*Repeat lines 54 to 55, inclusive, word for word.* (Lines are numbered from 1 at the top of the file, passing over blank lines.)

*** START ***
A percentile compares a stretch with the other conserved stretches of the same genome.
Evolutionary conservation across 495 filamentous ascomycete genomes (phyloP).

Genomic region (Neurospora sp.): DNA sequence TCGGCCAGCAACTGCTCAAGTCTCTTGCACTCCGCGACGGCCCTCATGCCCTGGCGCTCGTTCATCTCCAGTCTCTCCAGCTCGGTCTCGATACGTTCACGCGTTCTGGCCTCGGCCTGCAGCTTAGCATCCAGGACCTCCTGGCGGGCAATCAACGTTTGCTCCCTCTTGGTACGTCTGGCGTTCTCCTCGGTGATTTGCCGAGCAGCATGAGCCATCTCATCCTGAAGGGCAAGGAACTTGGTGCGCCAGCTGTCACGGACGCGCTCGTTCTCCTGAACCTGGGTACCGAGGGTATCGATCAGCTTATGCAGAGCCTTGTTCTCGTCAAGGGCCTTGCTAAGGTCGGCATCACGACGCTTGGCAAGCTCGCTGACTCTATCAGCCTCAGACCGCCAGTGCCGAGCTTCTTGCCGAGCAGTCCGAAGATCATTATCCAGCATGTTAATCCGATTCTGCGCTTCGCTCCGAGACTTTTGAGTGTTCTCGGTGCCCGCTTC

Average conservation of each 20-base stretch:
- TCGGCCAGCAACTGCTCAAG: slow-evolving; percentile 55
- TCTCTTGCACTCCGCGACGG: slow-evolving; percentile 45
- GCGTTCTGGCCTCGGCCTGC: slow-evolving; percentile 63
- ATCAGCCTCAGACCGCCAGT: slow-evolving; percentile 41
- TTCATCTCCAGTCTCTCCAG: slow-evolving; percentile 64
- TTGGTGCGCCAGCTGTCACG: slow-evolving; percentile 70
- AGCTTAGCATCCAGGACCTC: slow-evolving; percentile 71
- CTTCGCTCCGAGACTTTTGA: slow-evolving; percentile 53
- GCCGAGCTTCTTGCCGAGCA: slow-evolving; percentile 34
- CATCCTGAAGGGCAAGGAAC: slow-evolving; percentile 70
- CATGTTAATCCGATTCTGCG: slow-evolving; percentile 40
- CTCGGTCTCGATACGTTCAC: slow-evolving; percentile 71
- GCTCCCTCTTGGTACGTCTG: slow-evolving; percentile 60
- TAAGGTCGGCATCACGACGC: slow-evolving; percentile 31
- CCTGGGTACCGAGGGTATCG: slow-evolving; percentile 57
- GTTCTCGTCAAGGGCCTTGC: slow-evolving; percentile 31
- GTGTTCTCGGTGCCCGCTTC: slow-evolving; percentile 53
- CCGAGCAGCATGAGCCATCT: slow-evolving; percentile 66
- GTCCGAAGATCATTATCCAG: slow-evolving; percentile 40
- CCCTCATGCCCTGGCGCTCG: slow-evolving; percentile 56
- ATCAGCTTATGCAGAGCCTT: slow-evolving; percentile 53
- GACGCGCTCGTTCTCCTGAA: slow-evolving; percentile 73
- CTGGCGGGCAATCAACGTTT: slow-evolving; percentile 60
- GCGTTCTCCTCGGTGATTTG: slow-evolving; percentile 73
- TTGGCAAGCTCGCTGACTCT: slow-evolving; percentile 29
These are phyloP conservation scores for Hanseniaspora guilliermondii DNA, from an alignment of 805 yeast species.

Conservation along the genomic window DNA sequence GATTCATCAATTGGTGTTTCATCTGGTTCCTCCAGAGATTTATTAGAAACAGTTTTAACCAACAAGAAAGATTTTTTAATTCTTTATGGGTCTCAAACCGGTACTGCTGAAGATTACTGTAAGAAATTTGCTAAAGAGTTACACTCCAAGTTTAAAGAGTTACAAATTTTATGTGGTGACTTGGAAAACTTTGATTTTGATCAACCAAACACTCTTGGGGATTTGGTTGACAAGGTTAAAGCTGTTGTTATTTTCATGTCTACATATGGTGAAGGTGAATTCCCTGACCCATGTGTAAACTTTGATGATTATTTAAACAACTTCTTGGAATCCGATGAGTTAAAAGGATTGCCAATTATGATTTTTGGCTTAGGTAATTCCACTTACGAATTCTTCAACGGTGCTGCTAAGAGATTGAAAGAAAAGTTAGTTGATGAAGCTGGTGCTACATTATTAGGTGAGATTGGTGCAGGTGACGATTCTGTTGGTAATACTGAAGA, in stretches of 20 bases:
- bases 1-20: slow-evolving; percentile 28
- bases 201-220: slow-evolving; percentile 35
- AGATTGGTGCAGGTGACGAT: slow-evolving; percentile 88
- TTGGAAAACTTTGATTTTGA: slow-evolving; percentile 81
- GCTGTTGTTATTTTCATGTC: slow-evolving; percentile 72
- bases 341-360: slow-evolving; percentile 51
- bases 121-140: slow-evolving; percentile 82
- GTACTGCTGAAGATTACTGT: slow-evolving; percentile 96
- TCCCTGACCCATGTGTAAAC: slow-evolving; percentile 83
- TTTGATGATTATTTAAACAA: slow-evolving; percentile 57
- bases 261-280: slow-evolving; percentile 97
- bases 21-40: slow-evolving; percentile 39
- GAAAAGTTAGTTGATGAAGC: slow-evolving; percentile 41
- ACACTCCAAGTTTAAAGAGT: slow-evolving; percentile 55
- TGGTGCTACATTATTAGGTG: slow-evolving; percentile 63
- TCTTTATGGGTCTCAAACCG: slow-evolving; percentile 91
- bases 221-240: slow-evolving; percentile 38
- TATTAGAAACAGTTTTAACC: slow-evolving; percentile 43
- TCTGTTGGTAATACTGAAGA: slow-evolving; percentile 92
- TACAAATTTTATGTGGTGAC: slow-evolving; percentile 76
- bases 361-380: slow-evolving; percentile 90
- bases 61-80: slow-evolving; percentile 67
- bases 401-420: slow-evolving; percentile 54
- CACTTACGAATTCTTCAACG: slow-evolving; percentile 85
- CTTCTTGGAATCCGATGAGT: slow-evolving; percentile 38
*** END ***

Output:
- bases 401-420: slow-evolving; percentile 54
- CACTTACGAATTCTTCAACG: slow-evolving; percentile 85